Matt Reeves Reveals More of The Batman’s Influences

Matt Reeves Reveals More of The Batman’s Influences

Delivering a new Batman movie that feels fresh is no easy task. Regardless, Matt Reeves continues to sound happy with what he and his cast accomplished, and now we have a better idea of how he brought his vision to life. While speaking with Esquire, Reeves shed new light on what inspired The Batman. Matt Reeves reveals.

Reeves may have piqued the interest of a few ‘90s kids last month when he claimed that Nirvana’s Kurt Cobain influenced his “reclusive” characterization of Robert Pattinson’s Bruce Wayne. He also cited Gus Van Sant’s film Last Days, which revolves around a fictionalized version of the late frontman. But that isn’t the only film that Reeves watched for inspiration. He also immersed himself in ‘70s noir staples like The French Connection, Chinatown, and Taxi Driver, the latter of which couldn’t have been more fitting. Reeves also explained how he was “blown away” after reading Frank Miller’s acclaimed Batman: Year One story from 1987. And when he saw a note from Miller to artist David Mazzucchelli asking for the Dark Knight “to basically look like he’s won a Taxi Driver-lookalike competition,” he “laughed out loud.”

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Additionally, Reeves’ goal for realism extended all the way to the design of the new Batcave. As he tells it, the look of Bruce’s lair is influenced by an actual underground railway in New York.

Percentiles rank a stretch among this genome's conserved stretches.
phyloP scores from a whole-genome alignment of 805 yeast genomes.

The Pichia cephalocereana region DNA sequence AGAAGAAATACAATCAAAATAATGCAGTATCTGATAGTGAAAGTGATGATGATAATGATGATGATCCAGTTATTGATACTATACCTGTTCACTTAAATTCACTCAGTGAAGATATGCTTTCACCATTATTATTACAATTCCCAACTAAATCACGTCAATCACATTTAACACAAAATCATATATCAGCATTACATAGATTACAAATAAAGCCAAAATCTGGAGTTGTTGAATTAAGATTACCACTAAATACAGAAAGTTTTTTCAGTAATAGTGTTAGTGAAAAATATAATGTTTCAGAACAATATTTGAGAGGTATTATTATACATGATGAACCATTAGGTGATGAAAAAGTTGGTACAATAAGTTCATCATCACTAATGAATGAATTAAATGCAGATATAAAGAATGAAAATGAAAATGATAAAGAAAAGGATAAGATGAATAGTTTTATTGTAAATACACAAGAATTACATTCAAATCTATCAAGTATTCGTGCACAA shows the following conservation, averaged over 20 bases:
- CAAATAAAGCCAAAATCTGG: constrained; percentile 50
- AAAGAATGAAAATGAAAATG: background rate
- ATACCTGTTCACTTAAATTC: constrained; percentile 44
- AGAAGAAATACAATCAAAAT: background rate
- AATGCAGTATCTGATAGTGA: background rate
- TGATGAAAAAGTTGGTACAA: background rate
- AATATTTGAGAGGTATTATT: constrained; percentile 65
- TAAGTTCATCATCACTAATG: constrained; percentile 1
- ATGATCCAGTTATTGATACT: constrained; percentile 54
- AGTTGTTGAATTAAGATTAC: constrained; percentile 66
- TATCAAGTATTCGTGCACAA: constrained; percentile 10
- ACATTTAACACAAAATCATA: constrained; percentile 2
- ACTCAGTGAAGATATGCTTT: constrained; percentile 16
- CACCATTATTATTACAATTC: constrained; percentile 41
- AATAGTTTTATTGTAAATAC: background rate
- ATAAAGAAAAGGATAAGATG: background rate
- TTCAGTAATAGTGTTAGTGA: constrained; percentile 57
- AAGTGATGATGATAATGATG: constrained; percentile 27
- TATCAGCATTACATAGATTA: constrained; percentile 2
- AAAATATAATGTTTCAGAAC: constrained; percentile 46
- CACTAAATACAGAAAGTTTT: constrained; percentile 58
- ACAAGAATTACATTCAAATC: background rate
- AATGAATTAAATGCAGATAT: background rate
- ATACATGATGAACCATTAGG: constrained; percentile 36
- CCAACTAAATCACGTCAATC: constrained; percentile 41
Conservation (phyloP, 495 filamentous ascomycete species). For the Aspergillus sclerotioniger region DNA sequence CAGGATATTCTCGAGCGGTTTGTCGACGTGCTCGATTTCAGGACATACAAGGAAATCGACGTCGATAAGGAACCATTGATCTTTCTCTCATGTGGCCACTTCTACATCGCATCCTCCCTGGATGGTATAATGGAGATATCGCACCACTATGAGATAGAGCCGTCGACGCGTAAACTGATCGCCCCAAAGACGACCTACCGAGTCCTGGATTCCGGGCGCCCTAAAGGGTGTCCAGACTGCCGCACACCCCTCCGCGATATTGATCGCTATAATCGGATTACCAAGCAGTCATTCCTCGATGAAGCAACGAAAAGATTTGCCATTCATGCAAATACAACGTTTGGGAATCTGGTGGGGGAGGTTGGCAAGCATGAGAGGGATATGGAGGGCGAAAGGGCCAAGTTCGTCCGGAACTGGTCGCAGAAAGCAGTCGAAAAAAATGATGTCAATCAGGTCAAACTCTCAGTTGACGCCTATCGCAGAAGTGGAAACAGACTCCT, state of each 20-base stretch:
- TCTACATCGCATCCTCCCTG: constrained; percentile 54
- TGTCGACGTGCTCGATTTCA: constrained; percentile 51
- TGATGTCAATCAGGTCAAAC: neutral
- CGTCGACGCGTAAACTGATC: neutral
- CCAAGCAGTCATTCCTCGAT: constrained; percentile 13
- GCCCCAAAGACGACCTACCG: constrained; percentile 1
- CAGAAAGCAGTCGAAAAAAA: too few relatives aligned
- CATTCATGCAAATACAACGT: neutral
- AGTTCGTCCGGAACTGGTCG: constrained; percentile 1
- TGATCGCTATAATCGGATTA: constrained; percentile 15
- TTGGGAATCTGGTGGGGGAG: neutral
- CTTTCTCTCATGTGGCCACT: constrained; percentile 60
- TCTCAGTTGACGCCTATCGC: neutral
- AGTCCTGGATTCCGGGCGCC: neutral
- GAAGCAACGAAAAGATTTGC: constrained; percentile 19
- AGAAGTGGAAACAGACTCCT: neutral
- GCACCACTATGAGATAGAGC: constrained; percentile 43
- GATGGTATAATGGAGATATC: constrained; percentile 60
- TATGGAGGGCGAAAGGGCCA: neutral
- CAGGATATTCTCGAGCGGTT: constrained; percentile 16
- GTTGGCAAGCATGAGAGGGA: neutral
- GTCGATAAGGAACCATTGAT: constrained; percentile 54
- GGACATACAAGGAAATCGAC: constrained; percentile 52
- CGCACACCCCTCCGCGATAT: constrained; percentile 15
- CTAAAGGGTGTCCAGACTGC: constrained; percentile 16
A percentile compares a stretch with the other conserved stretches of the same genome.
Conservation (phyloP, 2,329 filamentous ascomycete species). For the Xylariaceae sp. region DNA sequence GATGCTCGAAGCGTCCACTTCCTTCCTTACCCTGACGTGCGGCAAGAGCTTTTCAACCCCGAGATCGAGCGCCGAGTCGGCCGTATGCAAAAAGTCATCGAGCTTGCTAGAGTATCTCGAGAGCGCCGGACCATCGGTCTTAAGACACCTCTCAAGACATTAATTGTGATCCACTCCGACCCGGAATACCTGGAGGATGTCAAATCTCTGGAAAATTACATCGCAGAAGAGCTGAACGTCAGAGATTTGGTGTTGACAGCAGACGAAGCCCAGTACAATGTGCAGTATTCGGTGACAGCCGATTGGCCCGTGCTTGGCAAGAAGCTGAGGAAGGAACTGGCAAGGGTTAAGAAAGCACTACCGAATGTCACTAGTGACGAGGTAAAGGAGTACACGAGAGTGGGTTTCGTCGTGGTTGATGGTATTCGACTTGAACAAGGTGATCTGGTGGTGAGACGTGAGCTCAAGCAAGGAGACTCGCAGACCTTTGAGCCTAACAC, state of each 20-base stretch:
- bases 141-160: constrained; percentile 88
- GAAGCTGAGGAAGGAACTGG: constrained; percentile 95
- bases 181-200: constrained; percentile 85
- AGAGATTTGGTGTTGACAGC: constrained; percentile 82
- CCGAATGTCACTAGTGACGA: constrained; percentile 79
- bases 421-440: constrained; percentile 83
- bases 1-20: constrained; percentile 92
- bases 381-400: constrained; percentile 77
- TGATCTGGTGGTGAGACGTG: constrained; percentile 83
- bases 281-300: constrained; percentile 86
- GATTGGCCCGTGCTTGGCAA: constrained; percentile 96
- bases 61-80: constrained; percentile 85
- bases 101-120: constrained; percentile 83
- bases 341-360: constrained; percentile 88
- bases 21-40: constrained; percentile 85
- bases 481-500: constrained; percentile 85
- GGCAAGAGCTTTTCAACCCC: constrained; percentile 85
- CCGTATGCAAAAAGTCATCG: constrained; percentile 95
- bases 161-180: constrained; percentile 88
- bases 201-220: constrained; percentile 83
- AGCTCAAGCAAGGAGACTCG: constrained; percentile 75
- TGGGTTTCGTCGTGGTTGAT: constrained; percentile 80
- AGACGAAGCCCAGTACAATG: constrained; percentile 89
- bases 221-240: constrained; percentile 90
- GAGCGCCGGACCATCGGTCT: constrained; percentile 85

“The idea being that some of these wealthy industrialist families had private train cars at the turn of the century,” said Reeves. “So the Batcave is actually in the foundation of this tower. It was [another] way of saying, ‘How can we root all these things in things that feel real, but also extraordinary?’”

Reeves also discussed the new Batmobile, which notably boasts a more simplistic design than other recent Batman movies. It turns out this was intentional, as he wanted it to look like Bruce built it on his own.

“The Nolan films established the Batmobile as a tank, which was a brilliant idea,” added Reeves. “But I thought, ‘Wouldn’t it be cool if this guy is a loner and a gearhead and fashioning these things by himself, taking parts of other cars and kit cars?’ So it’s recognizable as a car this time. But it’s like a muscle car. One that he’s made himself.”

The Batman hits theaters on March 4.

What do you think of Reeves’ list of influences? Let us know in the comment section below!

Recommended Reading: Batman: Year One

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